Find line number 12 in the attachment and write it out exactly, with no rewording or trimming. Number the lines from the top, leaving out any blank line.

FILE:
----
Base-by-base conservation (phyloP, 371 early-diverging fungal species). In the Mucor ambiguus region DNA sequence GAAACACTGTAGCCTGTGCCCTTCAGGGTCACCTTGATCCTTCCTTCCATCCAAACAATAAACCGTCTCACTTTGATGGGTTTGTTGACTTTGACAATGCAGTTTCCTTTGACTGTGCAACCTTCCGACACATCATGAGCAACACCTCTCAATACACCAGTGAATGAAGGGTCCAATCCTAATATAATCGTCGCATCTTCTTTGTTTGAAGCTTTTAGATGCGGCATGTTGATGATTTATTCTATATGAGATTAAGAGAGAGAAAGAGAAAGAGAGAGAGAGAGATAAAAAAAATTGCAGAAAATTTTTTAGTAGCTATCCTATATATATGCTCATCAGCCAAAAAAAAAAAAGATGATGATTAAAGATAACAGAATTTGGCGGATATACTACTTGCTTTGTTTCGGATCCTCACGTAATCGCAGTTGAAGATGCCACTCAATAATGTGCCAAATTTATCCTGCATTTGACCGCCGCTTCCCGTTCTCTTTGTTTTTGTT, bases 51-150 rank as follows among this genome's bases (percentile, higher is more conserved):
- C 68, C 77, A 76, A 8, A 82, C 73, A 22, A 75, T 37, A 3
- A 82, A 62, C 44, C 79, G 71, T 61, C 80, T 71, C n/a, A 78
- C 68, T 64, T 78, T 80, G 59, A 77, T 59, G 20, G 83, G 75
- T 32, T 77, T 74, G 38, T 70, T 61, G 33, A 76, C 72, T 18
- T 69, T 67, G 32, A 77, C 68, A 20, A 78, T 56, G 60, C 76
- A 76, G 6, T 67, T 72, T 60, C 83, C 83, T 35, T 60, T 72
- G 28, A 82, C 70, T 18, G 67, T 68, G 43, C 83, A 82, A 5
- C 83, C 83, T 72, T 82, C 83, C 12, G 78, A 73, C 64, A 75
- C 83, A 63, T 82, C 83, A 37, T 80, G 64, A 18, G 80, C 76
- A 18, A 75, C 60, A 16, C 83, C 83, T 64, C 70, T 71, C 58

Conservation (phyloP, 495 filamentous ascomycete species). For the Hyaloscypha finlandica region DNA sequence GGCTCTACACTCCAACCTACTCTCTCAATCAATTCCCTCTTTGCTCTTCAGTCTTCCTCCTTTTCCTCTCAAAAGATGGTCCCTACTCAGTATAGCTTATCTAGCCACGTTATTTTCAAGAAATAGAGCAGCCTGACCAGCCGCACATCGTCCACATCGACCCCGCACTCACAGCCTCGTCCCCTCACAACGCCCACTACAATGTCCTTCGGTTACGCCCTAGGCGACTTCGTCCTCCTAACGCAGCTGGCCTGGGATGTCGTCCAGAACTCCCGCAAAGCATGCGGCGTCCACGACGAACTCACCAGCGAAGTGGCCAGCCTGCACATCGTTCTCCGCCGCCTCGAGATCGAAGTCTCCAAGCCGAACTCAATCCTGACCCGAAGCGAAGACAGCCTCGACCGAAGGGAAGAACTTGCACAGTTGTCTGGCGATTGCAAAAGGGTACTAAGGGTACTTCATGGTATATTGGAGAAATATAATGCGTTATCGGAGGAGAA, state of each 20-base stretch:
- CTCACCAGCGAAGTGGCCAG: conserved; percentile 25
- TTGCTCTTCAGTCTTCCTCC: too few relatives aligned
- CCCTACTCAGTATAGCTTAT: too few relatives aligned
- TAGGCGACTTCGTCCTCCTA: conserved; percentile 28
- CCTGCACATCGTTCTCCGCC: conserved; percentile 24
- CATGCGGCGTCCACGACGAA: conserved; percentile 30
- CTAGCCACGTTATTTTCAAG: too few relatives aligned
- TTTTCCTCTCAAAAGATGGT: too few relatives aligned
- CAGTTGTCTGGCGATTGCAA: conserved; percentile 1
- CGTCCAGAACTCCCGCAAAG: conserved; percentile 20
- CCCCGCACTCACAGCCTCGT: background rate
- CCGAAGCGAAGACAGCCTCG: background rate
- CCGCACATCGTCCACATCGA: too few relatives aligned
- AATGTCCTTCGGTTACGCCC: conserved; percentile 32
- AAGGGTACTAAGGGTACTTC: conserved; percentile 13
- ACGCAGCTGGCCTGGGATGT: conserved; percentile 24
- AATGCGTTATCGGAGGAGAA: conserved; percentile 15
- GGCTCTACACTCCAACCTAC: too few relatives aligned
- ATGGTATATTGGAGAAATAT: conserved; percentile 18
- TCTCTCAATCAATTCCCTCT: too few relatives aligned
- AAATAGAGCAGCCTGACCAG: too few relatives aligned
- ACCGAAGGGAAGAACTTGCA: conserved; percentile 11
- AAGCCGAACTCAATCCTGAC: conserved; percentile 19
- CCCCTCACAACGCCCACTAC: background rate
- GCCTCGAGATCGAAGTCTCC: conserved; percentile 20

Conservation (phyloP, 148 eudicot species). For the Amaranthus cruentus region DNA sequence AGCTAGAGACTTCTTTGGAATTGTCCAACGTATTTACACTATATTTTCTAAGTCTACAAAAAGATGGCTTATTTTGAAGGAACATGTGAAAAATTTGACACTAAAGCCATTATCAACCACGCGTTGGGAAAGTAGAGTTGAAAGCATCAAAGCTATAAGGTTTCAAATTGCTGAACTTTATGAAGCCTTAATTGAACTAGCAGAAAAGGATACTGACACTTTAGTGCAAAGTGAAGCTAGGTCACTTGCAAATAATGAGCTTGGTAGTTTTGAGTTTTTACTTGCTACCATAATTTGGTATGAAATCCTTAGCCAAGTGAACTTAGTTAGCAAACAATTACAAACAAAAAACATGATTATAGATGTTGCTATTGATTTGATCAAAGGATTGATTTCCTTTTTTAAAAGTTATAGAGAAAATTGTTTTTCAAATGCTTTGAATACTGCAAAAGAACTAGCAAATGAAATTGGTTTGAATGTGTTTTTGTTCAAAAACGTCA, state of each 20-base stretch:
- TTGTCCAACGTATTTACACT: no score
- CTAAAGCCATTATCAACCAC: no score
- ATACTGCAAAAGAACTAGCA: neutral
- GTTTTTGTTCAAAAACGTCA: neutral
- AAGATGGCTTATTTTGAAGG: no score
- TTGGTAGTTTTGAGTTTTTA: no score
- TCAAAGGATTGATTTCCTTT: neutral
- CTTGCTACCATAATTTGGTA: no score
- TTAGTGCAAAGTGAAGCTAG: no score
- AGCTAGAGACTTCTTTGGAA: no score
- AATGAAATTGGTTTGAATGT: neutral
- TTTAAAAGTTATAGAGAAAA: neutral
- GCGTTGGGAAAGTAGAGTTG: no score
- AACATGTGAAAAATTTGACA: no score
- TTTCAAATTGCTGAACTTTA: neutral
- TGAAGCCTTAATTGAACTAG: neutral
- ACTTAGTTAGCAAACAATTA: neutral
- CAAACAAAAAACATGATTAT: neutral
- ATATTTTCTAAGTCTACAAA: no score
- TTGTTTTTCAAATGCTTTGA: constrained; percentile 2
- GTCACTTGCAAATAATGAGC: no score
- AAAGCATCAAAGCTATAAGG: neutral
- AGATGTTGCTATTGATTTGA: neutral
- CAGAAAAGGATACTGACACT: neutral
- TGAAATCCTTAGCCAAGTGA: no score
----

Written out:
Conservation (phyloP, 495 filamentous ascomycete species). For the Hyaloscypha finlandica region DNA sequence GGCTCTACACTCCAACCTACTCTCTCAATCAATTCCCTCTTTGCTCTTCAGTCTTCCTCCTTTTCCTCTCAAAAGATGGTCCCTACTCAGTATAGCTTATCTAGCCACGTTATTTTCAAGAAATAGAGCAGCCTGACCAGCCGCACATCGTCCACATCGACCCCGCACTCACAGCCTCGTCCCCTCACAACGCCCACTACAATGTCCTTCGGTTACGCCCTAGGCGACTTCGTCCTCCTAACGCAGCTGGCCTGGGATGTCGTCCAGAACTCCCGCAAAGCATGCGGCGTCCACGACGAACTCACCAGCGAAGTGGCCAGCCTGCACATCGTTCTCCGCCGCCTCGAGATCGAAGTCTCCAAGCCGAACTCAATCCTGACCCGAAGCGAAGACAGCCTCGACCGAAGGGAAGAACTTGCACAGTTGTCTGGCGATTGCAAAAGGGTACTAAGGGTACTTCATGGTATATTGGAGAAATATAATGCGTTATCGGAGGAGAA, state of each 20-base stretch: